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The Journal of pathology

SIRT1 and AMPK pathways are essential for the proliferation and survival of primary effusion lymphoma cells.


PMID 28393364

Abstract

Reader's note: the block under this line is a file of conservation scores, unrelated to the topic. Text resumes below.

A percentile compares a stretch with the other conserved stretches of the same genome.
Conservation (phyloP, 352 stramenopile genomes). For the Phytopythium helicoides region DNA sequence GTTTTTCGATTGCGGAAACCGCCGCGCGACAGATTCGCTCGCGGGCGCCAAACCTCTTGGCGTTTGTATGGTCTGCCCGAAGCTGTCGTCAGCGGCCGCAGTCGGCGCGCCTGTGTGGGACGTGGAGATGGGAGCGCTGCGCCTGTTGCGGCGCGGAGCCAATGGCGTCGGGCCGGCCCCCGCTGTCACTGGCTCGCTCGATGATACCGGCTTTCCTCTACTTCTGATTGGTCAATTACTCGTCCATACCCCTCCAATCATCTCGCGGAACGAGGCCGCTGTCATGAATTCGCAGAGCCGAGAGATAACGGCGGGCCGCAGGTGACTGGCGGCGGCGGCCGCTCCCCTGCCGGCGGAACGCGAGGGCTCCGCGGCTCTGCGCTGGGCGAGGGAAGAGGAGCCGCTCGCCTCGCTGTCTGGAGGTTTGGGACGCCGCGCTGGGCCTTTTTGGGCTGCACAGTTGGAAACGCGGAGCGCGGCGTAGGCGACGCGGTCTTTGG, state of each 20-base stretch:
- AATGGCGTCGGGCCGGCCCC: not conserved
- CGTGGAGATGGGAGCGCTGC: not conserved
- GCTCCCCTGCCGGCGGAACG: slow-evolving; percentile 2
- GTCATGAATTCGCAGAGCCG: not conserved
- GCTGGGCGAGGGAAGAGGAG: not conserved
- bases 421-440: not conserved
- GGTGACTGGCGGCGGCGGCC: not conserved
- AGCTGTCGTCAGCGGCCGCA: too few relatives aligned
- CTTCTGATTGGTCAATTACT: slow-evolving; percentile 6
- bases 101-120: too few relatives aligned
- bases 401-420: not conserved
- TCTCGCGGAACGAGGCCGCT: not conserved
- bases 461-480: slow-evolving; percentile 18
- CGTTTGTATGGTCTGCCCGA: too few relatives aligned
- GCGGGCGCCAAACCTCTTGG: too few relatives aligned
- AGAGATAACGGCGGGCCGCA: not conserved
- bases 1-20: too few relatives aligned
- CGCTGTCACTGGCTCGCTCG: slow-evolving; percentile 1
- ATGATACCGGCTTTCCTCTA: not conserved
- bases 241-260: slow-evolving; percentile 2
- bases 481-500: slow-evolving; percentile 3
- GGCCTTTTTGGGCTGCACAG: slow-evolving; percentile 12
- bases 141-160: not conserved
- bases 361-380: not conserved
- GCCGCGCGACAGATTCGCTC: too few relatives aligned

Primary effusion lymphoma (PEL) is a rare and aggressive B-cell lymphoma with a dismal prognosis caused by infection of Kaposi's sarcoma-associated herpesvirus. Despite the findings that numerous viral genes and cellular pathways are essential for the proliferation and survival of PEL cells, there is currently no effective therapeutic treatment for PEL. Here, we report that the metabolic sensor SIRT1 is functionally required for sustaining the proliferation and survival of PEL cells. Knockdown of SIRT1 with specific shRNAs or inhibition of SIRT1 with an inhibitor (tenovin-6) induced cell cycle arrest and apoptosis in PEL cells. We detected high levels of AMPK activation in PEL cells, reflected in AMPKα1 phosphorylation at T174. Knockdown or inhibition of SIRT1 reduced AMPK activation, indicating that SIRT1 was required for AMPK activation. Interestingly, knockdown of AMPK with specific shRNAs or inhibition of AMPK with the inhibitor compound C recapitulated the phenotype of SIRT1, and induced cell cycle arrest and apoptosis, whereas overexpression of a constitutively active AMPK construct rescued the cytotoxic effect of SIRT1 knockdown. Remarkably, treatment with tenovin-6 effectively inhibited the initiation and progression of PEL, and significantly extended the survival of mice in a murine PEL model. Taken together, these results illustrate that the SIRT1-AMPK axis is essential for maintaining the proliferation and survival of PEL and identify SIRT1 and AMPK as potential therapeutic targets, and tenovin-6 as a candidate therapeutic agent for PEL patients. Copyright © 2017 Pathological Society of Great Britain and Ireland. Published by John Wiley & Sons, Ltd.

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